By Waylon Bailey
When Paul wrote to the church at Philippi, he concluded his letter by asking the church at Philippi to greet all the saints in his name. He also passed along the greetings from the saints in Rome and especially those from the household of Caesar.
You find the same situation in the last chapter of Paul’s letter to the Romans. Except in Romans 16, Paul gave greeting after greeting including the names of many people who would be known by the church at Rome.
Why were these greetings so important to Paul?
First, it shows how much we need fellowship and encouragement. Paul thrived on that fellowship. So do we. We must make it a priority in our lives. Everywhere Paul went, he first looked for the fellowship of the believers.
We all desperately need to know there are Christians around the world worshiping at the same time as we are each week.
Second, these greetings show us the power of God and the world wide reach of the kingdom of God.
Those believers in Rome and Philippi give us encouragement about the future and show us the power and work of God in the world. The fact that there were believers in “Caesars household“ shows the reach of the Gospel. If the gospel could go to the seat of Roman power, there were no hindrances of what the gospel could do in the world.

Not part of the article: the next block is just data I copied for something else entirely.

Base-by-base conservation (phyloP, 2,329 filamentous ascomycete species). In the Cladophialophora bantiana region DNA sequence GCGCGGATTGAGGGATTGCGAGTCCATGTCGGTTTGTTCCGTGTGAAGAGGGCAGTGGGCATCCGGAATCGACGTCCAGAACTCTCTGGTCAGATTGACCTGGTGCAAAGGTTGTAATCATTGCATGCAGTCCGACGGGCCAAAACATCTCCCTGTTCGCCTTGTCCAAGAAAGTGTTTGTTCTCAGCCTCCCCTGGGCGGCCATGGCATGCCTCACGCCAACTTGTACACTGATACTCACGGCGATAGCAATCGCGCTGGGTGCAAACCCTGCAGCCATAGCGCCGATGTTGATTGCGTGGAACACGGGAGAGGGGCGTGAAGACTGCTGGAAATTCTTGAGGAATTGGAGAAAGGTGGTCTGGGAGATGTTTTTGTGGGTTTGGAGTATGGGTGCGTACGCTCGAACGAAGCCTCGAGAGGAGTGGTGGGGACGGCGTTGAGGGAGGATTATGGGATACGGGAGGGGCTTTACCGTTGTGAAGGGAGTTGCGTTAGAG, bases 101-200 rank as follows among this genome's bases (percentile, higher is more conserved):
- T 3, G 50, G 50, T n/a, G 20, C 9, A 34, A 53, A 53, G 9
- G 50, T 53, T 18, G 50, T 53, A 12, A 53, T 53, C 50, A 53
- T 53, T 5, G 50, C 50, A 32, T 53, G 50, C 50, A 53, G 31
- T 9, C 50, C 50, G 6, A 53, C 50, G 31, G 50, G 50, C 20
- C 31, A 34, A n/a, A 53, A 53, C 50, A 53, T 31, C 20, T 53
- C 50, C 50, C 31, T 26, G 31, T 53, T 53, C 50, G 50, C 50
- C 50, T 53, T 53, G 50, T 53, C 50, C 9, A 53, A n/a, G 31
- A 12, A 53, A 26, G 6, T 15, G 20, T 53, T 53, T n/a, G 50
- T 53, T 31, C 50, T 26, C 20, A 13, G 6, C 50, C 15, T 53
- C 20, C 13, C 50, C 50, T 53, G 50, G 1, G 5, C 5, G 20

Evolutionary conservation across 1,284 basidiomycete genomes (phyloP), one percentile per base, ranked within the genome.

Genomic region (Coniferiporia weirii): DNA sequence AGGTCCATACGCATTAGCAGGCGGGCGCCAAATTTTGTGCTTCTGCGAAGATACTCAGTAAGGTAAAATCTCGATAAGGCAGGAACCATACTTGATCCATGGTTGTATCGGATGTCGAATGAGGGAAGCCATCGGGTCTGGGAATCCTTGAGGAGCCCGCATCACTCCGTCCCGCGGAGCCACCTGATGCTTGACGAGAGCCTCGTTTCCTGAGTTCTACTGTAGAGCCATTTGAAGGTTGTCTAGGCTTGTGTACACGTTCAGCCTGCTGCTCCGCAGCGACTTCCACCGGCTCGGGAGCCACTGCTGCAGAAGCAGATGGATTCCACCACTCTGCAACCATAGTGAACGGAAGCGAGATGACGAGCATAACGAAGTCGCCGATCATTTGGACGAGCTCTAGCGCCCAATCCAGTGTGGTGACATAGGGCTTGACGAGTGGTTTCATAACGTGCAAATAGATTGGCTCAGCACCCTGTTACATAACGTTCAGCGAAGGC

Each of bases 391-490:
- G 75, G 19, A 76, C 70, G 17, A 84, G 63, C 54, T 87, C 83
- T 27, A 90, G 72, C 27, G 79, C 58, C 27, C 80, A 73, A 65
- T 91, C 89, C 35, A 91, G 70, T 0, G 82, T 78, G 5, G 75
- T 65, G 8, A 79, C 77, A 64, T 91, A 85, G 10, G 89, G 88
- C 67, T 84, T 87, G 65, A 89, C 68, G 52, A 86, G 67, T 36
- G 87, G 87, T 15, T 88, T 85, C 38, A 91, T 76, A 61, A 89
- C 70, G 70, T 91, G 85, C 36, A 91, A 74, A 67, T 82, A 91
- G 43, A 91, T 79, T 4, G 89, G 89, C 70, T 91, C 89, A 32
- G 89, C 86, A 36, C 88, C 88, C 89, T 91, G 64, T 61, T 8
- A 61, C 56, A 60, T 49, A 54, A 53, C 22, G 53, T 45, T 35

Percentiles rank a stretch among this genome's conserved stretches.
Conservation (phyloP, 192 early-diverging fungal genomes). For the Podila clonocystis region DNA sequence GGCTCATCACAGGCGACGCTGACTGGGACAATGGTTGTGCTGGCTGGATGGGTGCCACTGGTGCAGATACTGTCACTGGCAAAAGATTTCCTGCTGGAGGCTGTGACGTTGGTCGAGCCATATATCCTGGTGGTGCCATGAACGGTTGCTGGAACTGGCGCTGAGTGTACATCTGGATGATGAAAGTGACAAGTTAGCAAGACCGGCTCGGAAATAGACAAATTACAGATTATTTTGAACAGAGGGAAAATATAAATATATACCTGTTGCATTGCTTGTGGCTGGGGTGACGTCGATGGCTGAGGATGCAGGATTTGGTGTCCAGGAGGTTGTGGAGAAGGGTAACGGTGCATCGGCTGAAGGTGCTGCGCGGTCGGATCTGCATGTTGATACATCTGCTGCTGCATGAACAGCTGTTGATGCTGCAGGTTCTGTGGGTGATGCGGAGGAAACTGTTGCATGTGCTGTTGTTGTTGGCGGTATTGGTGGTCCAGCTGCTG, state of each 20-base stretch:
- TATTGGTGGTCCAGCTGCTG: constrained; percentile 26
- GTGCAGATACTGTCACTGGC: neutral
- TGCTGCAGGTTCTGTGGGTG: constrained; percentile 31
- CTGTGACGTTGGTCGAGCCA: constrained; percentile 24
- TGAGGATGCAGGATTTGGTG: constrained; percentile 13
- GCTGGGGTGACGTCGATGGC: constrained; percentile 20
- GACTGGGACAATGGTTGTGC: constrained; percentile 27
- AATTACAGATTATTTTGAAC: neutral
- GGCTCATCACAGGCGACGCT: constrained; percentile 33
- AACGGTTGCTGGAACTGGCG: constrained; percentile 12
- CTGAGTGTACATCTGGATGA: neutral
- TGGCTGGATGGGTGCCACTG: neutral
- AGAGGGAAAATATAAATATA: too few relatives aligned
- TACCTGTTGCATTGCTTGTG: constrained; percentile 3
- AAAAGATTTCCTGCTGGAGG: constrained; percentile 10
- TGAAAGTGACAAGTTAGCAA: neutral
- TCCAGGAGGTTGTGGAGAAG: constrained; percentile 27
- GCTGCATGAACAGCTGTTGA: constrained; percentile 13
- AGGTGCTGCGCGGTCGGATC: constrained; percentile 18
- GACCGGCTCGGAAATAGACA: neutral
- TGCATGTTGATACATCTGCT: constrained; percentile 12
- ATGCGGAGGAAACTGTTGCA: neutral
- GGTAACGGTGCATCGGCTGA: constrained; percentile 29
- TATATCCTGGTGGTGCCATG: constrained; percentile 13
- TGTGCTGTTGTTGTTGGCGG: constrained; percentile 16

Third, when Paul calls believers “Saints,“ he reminds us that these people came to know Christ in the same way we did.
Who are we? We are all “set apart ones.” We are saints.
Fourth, Paul’s greeting reminds us of the importance of caring for one another. Many of the Saints in Rome were known to Paul because they ministered to him in prison.
Finally, this greeting looks forward to the day when people “from every tribe and tongue and people and nation” (Revelation 5:9) will gather around the throne of God to worship the living Lord.
We need the fellowship of the saints as we seek to live out our faith in a hostile world.
Waylon Bailey is pastor of First Baptist Church in Covington and a former Louisiana Baptist Convention president. This editorial first appeared in Bailey’s blog, which can be accessed here.